By David Callaway, Callaway Climate Insights
I’m always struck by the stories warning the earth will run out of oxygen in a billion years, one of which made the rounds last week. That will be a bad quarter for someone’s business when that happens.
In the meantime, climate change is here now, and it’s impacting just about everybody’s financial performance. A new survey by Cervest, the British climate intelligence firm we’ve written about, reports that 88% of some 800 executives responsible for climate strategies in the U.S. and UK saw damage from flooding, heat or other climate disasters to their physical assets in the last five years.
The report, Cervest 2021 Climate Intelligence Outlook, calls into question whether the prevailing mid- to long-term strategy of getting to net zero carbon emissions over the next generation is as important as resilience planning for corporate assets right now, ahead of the next environmental assault.
“Decarbonization is essential, but insufficient to protect organizations and investors against the impact of climate change,” said Cervest CEO Iggy Bassi. “Resilience, developed from informed decisions on climate risk at an asset level, must be built into all businesses to protect future economic sustainability.”
Cervest is building a database that will allow users to more accurately predict out 20 or 30 years the impact of global warming on specific geographic areas, right down to individual addresses.
The near-term financial benefits of shoring up physical assets and supply chains now, such as lower insurance costs and debt-financing costs, are not being pursued aggressively enough, according to the survey, which said only about a third of executives believe their company needs to allocate more resources to managing climate risk.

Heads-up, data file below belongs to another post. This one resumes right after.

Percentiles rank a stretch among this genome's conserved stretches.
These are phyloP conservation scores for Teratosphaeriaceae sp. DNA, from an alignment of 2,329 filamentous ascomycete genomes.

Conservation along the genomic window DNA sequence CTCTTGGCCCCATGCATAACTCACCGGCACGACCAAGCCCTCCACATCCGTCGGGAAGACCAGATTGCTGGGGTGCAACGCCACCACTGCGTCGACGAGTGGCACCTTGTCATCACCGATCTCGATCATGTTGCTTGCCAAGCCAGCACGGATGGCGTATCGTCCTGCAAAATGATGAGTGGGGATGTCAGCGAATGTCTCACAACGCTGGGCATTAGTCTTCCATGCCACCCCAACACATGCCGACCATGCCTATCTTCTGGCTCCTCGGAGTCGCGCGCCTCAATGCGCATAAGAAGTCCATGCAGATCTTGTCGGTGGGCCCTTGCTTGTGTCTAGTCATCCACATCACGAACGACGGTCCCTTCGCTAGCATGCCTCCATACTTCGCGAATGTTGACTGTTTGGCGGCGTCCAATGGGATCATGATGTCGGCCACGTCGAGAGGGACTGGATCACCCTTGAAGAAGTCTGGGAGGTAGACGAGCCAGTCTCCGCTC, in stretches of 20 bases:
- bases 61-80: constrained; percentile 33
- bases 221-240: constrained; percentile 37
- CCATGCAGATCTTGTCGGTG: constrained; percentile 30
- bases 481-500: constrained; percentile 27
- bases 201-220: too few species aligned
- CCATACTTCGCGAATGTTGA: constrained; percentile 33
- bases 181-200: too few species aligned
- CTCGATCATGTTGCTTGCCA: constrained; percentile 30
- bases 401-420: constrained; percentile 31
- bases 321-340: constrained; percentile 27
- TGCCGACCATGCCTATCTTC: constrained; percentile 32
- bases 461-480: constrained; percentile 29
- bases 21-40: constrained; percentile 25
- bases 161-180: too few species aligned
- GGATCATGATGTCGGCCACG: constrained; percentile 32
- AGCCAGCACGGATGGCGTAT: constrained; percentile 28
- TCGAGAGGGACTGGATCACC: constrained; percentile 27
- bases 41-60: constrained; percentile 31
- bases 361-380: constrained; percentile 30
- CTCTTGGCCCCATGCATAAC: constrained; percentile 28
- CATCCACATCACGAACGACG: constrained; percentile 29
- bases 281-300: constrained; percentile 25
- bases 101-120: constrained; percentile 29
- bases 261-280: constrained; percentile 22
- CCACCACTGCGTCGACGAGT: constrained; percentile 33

Next quarter may seem a billion years away now. But it only takes one big disaster to suck the oxygen out of a rising stock trend.
More insights below. . . .
As climate change hits fall foliage season, money won’t grow on trees forever
. . . . The $3 billion fall foliage tourism industry is starting to sweat climate change, which is slipping back a calendar day in October every 10 years as hotter summers and more rain threaten the green derived from brilliant oranges and reds, writes Justin Sharon from New York. While that might seem manageable, for businesses who make most of their annual revenues over a few weeks of peak leaf-peeping, it’s a potential calamity, and another example of global warming’s ripple effects.
Tuesday’s subscriber insights: Biden’s bravado bashed by Xi Jinping’s COP26 absence
. . . . President Joe Biden is arriving at COP26 with an army of his cabinet officials. It looks likely, meanwhile, that China’s Xi Jinping won’t be attending. As the world’s second biggest polluter, the U.S. enthusiasm is crucial, but Beijing’s balking is likely to make the meeting toothless. But, hey, Biden is also talking to the pope about climate change, so everything will be OK. God willing. Read more about Biden’s entourage here. . . .